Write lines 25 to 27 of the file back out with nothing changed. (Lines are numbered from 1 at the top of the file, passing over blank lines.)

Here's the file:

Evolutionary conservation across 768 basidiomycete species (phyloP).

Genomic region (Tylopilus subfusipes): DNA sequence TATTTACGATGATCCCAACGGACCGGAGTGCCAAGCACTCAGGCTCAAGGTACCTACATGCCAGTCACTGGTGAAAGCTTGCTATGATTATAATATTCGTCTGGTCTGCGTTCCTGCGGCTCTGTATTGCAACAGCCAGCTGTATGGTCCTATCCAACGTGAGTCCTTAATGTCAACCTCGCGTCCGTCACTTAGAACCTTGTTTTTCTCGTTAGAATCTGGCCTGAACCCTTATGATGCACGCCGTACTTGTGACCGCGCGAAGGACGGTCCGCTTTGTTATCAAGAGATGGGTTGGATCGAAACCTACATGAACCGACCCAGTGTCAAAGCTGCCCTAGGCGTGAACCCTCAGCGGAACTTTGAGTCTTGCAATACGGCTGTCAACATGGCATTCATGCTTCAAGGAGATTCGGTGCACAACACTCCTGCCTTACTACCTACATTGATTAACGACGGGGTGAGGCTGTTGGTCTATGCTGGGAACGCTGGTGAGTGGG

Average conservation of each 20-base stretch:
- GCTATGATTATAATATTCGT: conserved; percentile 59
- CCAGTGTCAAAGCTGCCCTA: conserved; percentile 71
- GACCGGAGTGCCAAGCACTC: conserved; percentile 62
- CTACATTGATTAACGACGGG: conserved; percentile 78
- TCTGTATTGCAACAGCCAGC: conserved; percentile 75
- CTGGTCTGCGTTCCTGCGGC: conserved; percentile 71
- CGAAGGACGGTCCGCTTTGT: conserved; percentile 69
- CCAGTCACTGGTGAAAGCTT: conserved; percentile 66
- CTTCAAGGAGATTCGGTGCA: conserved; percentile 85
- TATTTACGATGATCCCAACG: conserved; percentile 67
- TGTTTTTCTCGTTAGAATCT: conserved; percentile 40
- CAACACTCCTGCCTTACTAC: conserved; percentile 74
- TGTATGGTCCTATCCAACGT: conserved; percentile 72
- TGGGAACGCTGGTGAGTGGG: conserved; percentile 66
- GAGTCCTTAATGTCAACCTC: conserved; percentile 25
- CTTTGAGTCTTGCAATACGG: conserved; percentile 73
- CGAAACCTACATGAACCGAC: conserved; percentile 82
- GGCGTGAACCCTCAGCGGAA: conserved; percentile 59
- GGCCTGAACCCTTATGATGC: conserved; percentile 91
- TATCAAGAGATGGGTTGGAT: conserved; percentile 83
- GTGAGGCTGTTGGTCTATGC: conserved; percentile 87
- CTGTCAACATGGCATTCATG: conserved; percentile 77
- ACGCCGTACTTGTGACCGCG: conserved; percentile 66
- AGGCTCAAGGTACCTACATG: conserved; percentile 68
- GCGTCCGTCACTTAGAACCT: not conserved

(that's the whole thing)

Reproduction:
- CTGTCAACATGGCATTCATG: conserved; percentile 77
- ACGCCGTACTTGTGACCGCG: conserved; percentile 66
- AGGCTCAAGGTACCTACATG: conserved; percentile 68